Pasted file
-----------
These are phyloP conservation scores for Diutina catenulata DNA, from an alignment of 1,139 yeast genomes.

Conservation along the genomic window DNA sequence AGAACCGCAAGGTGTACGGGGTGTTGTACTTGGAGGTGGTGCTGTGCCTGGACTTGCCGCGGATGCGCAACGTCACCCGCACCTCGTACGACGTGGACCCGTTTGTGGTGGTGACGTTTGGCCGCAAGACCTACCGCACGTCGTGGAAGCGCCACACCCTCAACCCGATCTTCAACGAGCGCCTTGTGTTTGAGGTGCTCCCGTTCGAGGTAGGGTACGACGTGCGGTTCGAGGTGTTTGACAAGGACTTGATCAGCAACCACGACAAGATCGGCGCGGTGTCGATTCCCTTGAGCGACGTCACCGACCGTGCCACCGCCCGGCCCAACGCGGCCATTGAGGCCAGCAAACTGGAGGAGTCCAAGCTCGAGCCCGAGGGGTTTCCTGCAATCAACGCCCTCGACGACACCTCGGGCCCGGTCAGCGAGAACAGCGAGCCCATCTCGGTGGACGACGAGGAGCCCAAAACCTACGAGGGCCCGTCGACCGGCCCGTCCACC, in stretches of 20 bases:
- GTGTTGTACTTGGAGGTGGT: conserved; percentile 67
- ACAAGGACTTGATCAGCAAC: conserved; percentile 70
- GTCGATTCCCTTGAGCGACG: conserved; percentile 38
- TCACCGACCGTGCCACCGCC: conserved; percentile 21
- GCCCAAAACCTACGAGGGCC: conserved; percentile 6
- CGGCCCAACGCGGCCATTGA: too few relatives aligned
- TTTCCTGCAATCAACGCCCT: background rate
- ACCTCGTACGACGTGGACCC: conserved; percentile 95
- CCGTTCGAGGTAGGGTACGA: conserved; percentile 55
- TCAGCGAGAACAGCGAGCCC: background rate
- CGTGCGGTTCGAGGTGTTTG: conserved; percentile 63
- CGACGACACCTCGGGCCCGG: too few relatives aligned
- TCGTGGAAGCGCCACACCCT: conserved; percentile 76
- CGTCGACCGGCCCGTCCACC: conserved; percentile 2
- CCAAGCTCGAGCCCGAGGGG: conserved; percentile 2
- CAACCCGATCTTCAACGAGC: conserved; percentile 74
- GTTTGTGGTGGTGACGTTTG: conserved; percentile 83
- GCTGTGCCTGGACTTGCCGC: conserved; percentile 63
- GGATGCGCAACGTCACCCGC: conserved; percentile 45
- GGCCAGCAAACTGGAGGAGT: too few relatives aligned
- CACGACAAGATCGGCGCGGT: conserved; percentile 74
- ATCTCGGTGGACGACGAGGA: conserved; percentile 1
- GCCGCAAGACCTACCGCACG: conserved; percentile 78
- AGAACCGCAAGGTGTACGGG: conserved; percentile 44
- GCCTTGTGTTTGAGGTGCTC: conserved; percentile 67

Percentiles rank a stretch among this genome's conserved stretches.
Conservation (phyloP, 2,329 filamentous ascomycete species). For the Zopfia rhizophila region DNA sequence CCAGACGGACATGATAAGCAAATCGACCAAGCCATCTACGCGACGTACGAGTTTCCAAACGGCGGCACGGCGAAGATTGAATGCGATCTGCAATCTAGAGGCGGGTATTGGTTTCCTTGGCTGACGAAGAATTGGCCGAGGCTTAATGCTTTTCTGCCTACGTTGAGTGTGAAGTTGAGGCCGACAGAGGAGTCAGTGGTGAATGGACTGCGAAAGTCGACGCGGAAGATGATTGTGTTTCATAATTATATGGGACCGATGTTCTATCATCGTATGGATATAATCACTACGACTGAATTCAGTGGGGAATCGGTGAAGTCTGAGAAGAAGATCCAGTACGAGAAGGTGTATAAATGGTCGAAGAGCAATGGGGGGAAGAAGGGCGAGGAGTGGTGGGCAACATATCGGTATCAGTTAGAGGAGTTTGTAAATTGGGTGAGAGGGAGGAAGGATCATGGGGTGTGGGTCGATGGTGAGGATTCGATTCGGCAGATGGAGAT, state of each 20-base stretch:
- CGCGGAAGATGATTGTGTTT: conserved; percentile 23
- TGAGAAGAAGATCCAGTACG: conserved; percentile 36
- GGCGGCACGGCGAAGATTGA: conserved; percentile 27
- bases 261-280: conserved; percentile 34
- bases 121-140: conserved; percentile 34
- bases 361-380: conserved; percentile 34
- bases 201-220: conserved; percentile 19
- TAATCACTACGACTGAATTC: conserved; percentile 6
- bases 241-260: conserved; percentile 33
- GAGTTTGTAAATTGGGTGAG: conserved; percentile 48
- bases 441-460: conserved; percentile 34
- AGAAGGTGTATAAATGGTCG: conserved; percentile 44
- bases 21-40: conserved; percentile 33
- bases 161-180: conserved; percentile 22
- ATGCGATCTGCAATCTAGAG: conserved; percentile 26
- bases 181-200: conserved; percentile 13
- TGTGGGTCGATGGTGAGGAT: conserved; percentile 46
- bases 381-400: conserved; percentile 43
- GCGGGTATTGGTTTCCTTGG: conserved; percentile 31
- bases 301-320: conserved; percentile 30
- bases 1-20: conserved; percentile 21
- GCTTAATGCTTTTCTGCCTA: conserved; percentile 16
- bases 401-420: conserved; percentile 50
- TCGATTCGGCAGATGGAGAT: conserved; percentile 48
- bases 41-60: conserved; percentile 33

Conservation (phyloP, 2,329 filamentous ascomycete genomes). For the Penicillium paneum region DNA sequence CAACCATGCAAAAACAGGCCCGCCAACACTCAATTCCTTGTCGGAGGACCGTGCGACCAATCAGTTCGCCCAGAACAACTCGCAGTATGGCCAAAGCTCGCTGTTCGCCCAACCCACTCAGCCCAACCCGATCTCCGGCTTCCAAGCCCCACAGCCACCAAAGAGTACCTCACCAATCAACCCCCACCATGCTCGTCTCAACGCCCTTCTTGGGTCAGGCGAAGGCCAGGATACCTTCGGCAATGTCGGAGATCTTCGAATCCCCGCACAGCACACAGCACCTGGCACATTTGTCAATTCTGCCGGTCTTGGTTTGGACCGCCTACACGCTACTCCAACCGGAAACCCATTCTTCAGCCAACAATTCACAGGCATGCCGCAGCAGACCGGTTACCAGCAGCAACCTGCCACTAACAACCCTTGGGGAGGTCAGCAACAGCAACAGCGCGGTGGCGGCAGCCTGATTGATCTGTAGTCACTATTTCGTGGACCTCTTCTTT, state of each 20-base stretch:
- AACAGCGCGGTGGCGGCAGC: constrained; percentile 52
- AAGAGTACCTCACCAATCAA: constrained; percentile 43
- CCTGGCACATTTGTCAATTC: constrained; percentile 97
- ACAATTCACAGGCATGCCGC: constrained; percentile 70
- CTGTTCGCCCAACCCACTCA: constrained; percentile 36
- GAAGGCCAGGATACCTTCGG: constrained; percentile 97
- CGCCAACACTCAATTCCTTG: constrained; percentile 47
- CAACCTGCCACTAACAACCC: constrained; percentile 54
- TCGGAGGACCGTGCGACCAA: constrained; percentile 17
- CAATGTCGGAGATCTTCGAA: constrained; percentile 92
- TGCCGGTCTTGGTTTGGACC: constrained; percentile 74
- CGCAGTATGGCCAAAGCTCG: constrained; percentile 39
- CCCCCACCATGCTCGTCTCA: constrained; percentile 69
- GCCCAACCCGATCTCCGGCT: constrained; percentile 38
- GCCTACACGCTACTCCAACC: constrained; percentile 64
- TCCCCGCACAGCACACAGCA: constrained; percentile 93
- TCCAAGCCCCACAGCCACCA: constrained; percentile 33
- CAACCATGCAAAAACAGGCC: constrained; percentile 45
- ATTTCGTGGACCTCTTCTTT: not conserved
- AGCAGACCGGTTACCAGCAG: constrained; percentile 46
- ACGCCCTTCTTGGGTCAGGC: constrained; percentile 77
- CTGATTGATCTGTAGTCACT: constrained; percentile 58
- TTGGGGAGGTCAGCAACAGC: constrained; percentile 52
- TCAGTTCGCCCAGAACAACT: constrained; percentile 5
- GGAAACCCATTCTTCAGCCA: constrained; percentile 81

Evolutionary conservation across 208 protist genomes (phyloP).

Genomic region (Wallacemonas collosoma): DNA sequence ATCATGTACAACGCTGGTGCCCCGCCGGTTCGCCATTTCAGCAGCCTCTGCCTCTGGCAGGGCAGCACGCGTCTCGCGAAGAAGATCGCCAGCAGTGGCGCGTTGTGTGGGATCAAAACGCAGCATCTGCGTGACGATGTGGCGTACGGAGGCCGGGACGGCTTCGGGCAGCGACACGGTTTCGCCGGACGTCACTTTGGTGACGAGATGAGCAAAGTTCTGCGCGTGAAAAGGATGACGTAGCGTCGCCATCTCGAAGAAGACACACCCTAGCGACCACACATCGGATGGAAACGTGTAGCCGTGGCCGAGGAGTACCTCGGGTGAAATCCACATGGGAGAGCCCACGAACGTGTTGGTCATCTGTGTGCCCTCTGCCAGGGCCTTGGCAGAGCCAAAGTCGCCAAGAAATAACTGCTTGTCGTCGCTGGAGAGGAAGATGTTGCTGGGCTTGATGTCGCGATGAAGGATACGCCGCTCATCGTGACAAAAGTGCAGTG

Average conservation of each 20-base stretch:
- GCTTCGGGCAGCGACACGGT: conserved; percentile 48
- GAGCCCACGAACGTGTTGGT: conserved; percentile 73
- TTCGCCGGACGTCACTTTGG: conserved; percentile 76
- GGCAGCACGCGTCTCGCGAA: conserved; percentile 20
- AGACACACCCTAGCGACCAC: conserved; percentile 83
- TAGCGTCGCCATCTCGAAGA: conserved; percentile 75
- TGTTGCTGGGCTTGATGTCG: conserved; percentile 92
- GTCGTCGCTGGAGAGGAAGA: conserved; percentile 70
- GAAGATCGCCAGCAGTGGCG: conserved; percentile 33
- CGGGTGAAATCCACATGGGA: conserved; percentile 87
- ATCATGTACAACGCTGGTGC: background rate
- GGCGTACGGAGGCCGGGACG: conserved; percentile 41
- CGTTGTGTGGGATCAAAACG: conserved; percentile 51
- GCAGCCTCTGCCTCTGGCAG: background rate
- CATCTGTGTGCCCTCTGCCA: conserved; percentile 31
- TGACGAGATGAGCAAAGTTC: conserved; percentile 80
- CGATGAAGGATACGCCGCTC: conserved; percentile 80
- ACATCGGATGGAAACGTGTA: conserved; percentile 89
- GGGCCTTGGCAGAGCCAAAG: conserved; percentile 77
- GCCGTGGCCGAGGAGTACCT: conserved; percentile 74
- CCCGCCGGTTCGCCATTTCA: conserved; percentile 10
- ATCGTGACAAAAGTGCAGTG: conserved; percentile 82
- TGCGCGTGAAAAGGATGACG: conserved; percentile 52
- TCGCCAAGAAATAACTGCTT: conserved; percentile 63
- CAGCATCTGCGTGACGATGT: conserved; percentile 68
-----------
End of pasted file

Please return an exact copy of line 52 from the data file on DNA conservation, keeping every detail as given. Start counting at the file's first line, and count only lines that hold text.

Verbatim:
- bases 401-420: conserved; percentile 50